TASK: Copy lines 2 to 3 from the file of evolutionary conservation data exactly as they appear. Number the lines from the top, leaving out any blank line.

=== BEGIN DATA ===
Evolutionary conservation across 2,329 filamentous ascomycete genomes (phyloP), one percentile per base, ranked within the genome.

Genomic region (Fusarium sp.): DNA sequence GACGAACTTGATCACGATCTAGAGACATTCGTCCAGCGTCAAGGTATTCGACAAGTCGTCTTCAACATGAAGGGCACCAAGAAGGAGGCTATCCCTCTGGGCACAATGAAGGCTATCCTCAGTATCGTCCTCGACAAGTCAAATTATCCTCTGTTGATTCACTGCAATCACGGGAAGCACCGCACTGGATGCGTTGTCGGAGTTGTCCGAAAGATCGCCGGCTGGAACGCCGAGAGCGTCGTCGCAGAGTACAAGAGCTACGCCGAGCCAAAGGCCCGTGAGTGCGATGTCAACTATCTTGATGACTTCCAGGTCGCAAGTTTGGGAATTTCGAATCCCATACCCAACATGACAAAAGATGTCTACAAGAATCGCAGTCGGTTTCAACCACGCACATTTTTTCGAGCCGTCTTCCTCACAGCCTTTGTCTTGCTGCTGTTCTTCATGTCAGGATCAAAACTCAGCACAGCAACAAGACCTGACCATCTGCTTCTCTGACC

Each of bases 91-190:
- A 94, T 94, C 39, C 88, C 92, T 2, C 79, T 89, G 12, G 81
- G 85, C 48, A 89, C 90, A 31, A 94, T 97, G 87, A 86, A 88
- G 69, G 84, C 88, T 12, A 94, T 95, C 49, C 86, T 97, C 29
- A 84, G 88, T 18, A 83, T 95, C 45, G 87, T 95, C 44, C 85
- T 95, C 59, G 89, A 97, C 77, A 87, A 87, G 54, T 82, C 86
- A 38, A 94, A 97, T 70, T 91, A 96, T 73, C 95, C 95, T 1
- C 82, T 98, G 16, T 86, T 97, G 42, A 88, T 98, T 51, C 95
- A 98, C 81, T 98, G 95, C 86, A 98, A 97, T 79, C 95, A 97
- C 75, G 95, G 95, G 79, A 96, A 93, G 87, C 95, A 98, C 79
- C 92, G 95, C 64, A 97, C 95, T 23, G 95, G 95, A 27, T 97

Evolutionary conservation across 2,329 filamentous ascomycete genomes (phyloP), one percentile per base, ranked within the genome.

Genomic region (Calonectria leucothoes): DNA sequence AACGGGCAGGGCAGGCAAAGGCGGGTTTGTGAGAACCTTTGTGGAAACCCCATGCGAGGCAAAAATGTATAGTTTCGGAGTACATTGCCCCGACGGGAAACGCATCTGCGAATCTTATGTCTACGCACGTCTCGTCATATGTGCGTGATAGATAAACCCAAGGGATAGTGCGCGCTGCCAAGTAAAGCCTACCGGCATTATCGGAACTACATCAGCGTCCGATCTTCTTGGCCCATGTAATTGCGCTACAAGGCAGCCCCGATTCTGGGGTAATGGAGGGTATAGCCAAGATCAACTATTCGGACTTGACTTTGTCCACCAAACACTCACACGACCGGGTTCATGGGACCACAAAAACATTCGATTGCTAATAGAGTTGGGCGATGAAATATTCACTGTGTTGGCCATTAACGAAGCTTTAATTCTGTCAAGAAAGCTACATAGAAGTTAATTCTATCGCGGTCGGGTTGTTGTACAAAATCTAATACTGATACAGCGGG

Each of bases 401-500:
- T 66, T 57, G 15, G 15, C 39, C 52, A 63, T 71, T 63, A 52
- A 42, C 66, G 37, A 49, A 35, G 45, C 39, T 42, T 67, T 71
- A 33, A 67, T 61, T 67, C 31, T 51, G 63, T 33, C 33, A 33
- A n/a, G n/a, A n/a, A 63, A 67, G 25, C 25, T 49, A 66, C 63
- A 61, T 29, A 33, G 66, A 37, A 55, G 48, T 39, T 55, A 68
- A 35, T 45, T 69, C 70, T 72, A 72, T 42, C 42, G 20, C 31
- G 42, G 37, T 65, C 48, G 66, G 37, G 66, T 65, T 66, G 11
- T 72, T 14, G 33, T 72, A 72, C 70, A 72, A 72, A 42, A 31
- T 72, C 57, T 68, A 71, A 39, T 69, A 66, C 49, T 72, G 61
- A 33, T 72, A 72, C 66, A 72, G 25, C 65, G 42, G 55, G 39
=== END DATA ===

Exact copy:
Genomic region (Fusarium sp.): DNA sequence GACGAACTTGATCACGATCTAGAGACATTCGTCCAGCGTCAAGGTATTCGACAAGTCGTCTTCAACATGAAGGGCACCAAGAAGGAGGCTATCCCTCTGGGCACAATGAAGGCTATCCTCAGTATCGTCCTCGACAAGTCAAATTATCCTCTGTTGATTCACTGCAATCACGGGAAGCACCGCACTGGATGCGTTGTCGGAGTTGTCCGAAAGATCGCCGGCTGGAACGCCGAGAGCGTCGTCGCAGAGTACAAGAGCTACGCCGAGCCAAAGGCCCGTGAGTGCGATGTCAACTATCTTGATGACTTCCAGGTCGCAAGTTTGGGAATTTCGAATCCCATACCCAACATGACAAAAGATGTCTACAAGAATCGCAGTCGGTTTCAACCACGCACATTTTTTCGAGCCGTCTTCCTCACAGCCTTTGTCTTGCTGCTGTTCTTCATGTCAGGATCAAAACTCAGCACAGCAACAAGACCTGACCATCTGCTTCTCTGACC

Each of bases 91-190: